In 1981, British Airways brought on a new chairperson, Lord King, who noticed that the company was operating very inefficiently and wasting valuable resources.
What the reorganization was: To increase profits, King decided to restructure the entire organization by reducing its workforce from 59,000 to 39,000, eliminating unprofitable routes, and modernizing the fleet. He repaired the airline’s image by bringing in a new marketing expert. Within 10 years, the airline reported the highest profits in its industry: $284 million.
SOURCE: Piergiuliano Chesi
What they got right: Before King began announcing layoffs, he explained his reasons for the restructuring to the entire company to prepare them for the upcoming change. Without his transparency, British Airways could have experienced employee backlash and negative press around all the layoffs. But the chairperson always communicated honestly and frequently to manage the change.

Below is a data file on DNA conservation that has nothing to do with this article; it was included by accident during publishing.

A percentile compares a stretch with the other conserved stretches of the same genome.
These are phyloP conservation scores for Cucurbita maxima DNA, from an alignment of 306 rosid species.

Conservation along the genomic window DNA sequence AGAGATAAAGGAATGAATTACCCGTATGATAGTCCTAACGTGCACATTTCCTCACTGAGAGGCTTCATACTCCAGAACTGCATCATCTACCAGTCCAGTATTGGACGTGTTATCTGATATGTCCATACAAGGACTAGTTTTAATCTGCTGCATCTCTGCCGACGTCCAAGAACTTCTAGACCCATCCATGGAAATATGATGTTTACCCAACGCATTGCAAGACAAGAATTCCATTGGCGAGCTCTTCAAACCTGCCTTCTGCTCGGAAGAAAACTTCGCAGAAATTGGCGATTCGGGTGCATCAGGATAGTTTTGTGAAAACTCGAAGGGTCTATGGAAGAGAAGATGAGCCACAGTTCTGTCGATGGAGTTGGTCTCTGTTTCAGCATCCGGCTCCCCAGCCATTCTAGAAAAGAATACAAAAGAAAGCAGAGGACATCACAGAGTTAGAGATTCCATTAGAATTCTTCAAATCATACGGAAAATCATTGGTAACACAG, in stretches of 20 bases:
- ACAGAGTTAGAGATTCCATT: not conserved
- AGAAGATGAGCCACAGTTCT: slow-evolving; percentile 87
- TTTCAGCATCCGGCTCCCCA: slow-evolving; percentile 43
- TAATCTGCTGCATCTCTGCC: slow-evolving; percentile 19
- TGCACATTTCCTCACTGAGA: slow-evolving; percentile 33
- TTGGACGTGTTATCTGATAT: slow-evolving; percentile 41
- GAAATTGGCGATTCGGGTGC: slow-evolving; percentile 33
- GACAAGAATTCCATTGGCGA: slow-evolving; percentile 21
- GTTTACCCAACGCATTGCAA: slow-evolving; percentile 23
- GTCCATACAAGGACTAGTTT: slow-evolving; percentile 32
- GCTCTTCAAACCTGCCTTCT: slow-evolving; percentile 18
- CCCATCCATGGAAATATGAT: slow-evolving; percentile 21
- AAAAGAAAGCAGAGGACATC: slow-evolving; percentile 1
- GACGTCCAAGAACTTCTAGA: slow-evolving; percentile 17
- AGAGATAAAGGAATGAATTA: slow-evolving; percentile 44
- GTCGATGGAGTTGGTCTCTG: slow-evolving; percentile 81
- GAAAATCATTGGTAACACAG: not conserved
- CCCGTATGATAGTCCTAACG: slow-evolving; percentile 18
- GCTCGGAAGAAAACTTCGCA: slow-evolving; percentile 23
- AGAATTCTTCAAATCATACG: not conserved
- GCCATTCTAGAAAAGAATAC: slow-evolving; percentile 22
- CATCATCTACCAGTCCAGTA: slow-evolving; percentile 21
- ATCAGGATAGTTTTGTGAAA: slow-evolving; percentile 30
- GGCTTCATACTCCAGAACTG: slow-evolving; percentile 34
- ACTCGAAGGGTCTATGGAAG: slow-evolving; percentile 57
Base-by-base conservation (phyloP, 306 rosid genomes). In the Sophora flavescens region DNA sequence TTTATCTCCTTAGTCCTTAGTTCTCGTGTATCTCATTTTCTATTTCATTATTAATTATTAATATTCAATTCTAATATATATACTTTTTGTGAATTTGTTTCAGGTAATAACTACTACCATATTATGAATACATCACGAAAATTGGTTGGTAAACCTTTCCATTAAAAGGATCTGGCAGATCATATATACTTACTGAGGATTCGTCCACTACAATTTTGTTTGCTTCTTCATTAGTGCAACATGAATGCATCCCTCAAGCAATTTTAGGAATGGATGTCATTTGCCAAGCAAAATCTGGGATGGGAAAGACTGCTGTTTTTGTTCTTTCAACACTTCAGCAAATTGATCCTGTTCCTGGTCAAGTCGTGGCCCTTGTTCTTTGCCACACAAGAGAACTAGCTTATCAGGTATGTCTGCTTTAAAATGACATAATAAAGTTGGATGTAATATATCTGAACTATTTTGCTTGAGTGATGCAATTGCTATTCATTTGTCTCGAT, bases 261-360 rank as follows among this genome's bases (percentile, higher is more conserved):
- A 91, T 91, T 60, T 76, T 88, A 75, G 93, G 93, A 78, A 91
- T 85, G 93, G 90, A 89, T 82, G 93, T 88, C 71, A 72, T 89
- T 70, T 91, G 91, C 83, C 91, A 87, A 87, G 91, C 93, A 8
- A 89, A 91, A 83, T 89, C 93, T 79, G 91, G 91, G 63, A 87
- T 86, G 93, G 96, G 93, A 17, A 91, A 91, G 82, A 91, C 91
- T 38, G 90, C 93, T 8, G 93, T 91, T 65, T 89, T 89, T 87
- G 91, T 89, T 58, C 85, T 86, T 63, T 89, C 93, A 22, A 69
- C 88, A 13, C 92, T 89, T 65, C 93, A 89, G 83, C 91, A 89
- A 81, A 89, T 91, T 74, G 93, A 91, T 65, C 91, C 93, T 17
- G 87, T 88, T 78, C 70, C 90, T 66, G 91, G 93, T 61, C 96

Reorganization Done Right
These successful examples of organizational change are instructive and even inspiring. They show how courage and thoughtful planning can be rewarded when you put your employees first and help them through a period of upheaval by sharing with them your vision for their new roles and the future of the company.
What’s the secret to successful organizational change? Three words: communicate, communicate, communicate.